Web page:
|January 16th, 2012|
The MBTA has a major funding problem. Most of their money doesn't come from fares, it comes from the sales tax and from fees it charges to the towns it serves. As they have brought up new services and and grown their ridership, only the money they get from fares has increased. Making things worse, the sales tax has grown much less than it was expected to when the state decided to make this their main source of funding. And the MBTA has a huge debt, much of it from things unrelated to them.
With a massive budget shortfall coming up, they're trying to raise revenue or cut expenses. They're put out a proposal with two scenarios. The first one raises fares 43% and cuts:
The second raises fares 35% and cuts:
Do you see all those buses? That's absolutely huge:
The bold red routes are eliminated, the blue ones are kept. This would make living without a car much less practical. I've heard some people say that the MBTA is bluffing by offering extreme service cuts that they will negotiate down from. I hope they're not, because when Chicago's CTA tried this negotiations failed and they ended up going ahead with the major cuts.
Really, the problem is not too much service or too low fares but too much debt and too little funding. In 2007 the Transportation Finance Committee (TFC) recommended:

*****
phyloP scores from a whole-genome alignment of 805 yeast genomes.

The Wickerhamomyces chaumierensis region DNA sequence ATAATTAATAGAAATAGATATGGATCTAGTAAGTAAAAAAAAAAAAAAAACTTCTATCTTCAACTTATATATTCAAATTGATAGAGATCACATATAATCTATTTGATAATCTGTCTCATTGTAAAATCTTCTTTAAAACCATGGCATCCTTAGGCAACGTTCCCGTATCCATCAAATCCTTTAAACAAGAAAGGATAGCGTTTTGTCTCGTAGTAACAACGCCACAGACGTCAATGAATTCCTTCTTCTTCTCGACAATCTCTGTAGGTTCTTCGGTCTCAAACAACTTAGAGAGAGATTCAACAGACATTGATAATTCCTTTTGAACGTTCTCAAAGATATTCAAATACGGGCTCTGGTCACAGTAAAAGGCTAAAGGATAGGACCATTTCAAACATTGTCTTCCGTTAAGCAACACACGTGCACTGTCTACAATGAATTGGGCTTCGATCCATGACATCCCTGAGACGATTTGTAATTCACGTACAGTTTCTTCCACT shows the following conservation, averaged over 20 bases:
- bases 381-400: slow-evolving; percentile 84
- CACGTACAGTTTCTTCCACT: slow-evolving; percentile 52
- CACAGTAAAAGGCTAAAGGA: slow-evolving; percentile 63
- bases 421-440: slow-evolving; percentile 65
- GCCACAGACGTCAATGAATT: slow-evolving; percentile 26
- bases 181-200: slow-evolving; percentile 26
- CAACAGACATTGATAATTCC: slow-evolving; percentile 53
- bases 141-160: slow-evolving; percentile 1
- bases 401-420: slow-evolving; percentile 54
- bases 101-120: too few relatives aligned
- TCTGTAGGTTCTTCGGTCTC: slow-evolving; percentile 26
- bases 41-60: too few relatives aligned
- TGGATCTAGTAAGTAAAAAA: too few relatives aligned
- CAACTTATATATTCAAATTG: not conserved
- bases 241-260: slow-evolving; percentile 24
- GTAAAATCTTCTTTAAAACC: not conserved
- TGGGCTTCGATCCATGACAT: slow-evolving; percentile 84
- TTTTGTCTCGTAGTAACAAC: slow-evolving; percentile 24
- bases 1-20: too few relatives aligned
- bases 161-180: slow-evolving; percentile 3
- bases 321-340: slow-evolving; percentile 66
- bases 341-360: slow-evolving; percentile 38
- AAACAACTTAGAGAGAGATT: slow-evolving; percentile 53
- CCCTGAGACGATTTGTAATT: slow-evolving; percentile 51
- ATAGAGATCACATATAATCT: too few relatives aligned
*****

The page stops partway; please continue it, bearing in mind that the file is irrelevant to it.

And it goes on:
The MBTA has over $5.2 billion in outstanding principal debt and paid $351 million or 27 percent of its operating budget on debt service in FY 2006 more than the total of all fare revenue collected. About 35 percent of the principal amount of the outstanding debt ($1.8 billion) is directly attributable to carrying out Central Artery/Tunnel commitments. That debt is rightly the responsibility of the Commonwealth, not the MBTA. Level-funded over a 20-year period, this would shift about $117 million in debt payments from the MBTA to the Commonwealth. It should be emphasized that this debt must still be paid. The substance of this recommendation would transfer this obligation from the MBTA to the state budget.
The $117M/year in debt payments that the TFC thought should shift to the state budget is twice the size of the cuts we're talking about.
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